28 Empirical results – Bolsa Familia (BRAZIL) Labor Force Participation Source: Own calculations based on household surveys; Standard errors in parentheses * Significant at 10 percent; ** significant at 5 percent; *** significant at 1 percent The program has a significant and positive impact on adult labor force participation for the whole sample and men using nearest neighbor matching and also for women and women with children when we use kernel matching.

29 Empirical results – Bolsa Familia (BRAZIL) Employment (more than 35 hours) The effect on employment is negative and highly significant in statistical terms for all sub- samples when using the first definition of employment with the exception of women without children. The impact is more pronounced for women. Source: Own calculations based on household surveys; Standard errors in parentheses * Significant at 10 percent; ** significant at 5 percent; *** significant at 1 percent

30 Empirical results – Bolsa Familia (BRAZIL) Employment (more than 20 hours) Source: Own calculations based on household surveys; Standard errors in parentheses * Significant at 10 percent; ** significant at 5 percent; *** significant at 1 percent When we turn to the second definition of employment we find no program effect over the decision to work of males and a negative impact for women and women with children. So Bolsa Família seems to have a clear disincentive effect over decision to work of women.

31 Empirical results – Familias en Accion (COLOMBIA) Labor Force Participation Contrary to Oportunidades and Bolsa Família, Familias en Acción has a negative impact on labor force participation of women and women with children. Source: Own calculations based on household surveys; Standard errors in parentheses * Significant at 10 percent; ** significant at 5 percent; *** significant at 1 percent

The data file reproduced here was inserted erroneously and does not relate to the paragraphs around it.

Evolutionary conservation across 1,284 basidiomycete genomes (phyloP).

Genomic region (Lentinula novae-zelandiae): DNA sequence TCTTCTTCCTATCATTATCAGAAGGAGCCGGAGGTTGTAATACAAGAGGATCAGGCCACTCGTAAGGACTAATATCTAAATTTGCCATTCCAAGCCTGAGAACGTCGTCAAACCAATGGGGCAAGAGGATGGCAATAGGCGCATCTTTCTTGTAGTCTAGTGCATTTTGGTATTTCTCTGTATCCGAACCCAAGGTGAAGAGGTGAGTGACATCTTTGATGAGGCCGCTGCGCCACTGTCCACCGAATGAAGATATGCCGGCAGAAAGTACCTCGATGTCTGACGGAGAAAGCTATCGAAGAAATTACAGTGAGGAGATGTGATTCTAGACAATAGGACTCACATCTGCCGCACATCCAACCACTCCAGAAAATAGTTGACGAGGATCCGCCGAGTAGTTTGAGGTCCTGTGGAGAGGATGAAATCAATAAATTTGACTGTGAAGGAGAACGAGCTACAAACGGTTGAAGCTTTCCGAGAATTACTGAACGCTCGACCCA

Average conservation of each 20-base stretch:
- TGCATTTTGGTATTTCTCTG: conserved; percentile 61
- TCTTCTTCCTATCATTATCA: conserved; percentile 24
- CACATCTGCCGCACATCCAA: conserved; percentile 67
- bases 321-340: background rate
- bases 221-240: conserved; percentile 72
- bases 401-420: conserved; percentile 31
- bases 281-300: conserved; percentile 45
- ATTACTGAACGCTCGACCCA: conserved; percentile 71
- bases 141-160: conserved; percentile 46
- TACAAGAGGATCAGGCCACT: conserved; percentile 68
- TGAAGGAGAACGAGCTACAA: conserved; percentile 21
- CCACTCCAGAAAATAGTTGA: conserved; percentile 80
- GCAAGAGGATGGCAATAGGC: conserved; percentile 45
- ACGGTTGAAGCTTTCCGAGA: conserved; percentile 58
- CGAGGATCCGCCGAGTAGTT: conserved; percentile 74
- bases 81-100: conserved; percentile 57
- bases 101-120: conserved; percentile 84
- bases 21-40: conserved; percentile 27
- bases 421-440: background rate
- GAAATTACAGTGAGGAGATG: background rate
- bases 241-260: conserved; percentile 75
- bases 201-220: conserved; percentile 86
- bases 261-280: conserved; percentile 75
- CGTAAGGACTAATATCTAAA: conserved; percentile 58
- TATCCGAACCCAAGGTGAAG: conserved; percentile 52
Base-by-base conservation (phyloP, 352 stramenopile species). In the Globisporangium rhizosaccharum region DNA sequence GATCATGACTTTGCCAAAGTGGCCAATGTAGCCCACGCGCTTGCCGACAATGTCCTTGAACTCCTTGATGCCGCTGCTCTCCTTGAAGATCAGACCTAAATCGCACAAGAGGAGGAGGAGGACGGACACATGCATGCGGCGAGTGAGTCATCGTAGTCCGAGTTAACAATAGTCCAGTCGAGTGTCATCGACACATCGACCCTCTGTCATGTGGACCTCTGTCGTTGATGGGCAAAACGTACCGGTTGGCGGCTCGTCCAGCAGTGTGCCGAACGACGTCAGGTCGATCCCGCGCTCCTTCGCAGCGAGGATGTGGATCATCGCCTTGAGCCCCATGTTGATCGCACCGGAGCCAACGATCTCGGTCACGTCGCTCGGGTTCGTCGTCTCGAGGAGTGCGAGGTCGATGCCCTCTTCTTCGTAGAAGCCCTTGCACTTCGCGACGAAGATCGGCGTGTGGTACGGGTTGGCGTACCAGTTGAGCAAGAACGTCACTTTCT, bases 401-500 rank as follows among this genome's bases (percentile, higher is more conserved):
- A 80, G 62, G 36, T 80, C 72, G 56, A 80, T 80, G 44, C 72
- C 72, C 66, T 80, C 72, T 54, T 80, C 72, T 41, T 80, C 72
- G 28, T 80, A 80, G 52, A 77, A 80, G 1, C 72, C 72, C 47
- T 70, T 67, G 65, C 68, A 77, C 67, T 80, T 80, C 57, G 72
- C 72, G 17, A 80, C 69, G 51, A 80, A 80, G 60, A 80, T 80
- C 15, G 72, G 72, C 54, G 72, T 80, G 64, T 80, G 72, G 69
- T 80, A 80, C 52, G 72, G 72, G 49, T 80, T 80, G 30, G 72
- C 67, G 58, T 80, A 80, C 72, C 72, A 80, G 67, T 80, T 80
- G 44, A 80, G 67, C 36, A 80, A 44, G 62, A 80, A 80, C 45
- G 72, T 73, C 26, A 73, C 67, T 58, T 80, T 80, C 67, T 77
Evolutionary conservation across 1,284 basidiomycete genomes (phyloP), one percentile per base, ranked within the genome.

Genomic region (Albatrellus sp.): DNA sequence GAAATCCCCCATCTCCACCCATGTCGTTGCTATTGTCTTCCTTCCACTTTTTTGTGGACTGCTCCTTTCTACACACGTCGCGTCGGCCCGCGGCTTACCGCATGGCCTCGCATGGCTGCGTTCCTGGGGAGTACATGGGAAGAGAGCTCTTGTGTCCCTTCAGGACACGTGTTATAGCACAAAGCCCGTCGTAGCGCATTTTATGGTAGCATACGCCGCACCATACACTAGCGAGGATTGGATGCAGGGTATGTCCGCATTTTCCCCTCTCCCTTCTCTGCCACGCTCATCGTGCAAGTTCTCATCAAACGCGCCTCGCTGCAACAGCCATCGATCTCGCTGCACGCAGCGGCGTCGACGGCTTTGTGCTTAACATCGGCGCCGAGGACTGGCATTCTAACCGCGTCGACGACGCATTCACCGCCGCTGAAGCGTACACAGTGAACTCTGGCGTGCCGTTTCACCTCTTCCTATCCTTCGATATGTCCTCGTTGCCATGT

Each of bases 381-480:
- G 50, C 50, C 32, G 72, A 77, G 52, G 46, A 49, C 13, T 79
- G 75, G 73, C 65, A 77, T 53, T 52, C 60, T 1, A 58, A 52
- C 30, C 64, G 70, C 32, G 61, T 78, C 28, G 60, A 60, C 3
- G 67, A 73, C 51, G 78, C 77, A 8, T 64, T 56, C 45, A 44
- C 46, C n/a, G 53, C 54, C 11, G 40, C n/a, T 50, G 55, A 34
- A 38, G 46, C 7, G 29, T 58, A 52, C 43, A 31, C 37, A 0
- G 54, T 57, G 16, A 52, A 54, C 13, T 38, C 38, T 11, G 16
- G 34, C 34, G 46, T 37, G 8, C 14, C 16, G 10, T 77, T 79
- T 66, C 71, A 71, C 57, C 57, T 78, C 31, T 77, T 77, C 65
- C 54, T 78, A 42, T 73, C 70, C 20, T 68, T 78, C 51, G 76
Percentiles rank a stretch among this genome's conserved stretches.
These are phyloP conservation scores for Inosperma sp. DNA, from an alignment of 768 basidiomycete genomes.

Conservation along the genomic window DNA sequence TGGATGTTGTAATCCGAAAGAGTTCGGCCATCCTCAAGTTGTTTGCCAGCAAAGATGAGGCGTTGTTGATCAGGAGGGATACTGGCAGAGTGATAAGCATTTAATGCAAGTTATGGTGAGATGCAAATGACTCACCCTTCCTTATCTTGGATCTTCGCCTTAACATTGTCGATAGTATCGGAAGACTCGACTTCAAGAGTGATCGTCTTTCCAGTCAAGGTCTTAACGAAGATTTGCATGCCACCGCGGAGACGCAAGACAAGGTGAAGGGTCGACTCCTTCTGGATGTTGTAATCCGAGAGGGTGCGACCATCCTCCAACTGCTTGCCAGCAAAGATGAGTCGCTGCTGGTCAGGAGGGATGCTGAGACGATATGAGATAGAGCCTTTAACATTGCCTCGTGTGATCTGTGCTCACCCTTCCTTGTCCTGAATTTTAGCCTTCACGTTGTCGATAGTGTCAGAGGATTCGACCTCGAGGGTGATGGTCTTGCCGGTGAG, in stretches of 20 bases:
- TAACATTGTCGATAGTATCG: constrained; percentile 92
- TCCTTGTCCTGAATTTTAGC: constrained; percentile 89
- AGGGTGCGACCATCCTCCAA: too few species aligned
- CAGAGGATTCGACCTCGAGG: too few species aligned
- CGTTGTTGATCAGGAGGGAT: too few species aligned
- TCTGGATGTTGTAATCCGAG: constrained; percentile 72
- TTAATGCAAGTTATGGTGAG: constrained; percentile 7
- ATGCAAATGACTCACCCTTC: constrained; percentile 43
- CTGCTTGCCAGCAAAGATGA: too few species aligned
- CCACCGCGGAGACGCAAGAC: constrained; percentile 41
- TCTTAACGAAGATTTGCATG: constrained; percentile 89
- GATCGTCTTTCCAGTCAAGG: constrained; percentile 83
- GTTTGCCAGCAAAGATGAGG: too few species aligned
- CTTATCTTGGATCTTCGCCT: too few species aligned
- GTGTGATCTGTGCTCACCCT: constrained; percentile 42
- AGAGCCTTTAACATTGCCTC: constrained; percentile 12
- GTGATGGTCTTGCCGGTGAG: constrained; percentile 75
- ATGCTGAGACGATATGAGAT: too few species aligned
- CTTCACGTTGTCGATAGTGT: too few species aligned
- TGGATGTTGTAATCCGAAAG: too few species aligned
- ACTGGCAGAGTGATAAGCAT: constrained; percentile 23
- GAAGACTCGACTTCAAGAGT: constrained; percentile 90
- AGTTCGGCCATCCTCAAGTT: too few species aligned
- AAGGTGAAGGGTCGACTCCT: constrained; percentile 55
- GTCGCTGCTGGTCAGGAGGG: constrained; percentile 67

32 Empirical results – Familias en Accion (COLOMBIA) Employment (more than 35 hours) The estimated program effect over employment is positive and statistically significant for women without children using both matching estimators under the first definition of employment … Source: Own calculations based on household surveys; Standard errors in parentheses * Significant at 10 percent; ** significant at 5 percent; *** significant at 1 percent

33 Empirical results – Familias en Accion (COLOMBIA) Employment (more than 20 hours) … and women with children under the second.

34 Conclusions

35 CCTs and the labor supply of adults Results: some non-significant impacts (experimental evaluations) and some negative impacts (non-experimental).  CCT programs have a very limited impact on employment, when they have an effect at all.  In those cases, the small observed reductions in different measures of labor supply correspond mostly to women.  Further research could concentrate on establishing whether there is indeed a displacement effect, in which work in the market is not substituted by leisure (which would increase the individual’s utility) but by other activities.

36 CCTs and the labor supply of adults No policy conclusions yet, but if anything, there do not appear to be major distortions in the labor supply of adults. Might still be an issue in programs with more significant transfers. However, important not to rule out the opposite case: transfers and school attendance might mitigate fixed money and time costs of labor participation. Facilitate labor participation as a program component: job intermediation, training, free nurseries, kindergarden, transport cost subsidies? (Not as work requirements but as services to the poor to facilitate integration into the labor market if so desired).

37 Thank you!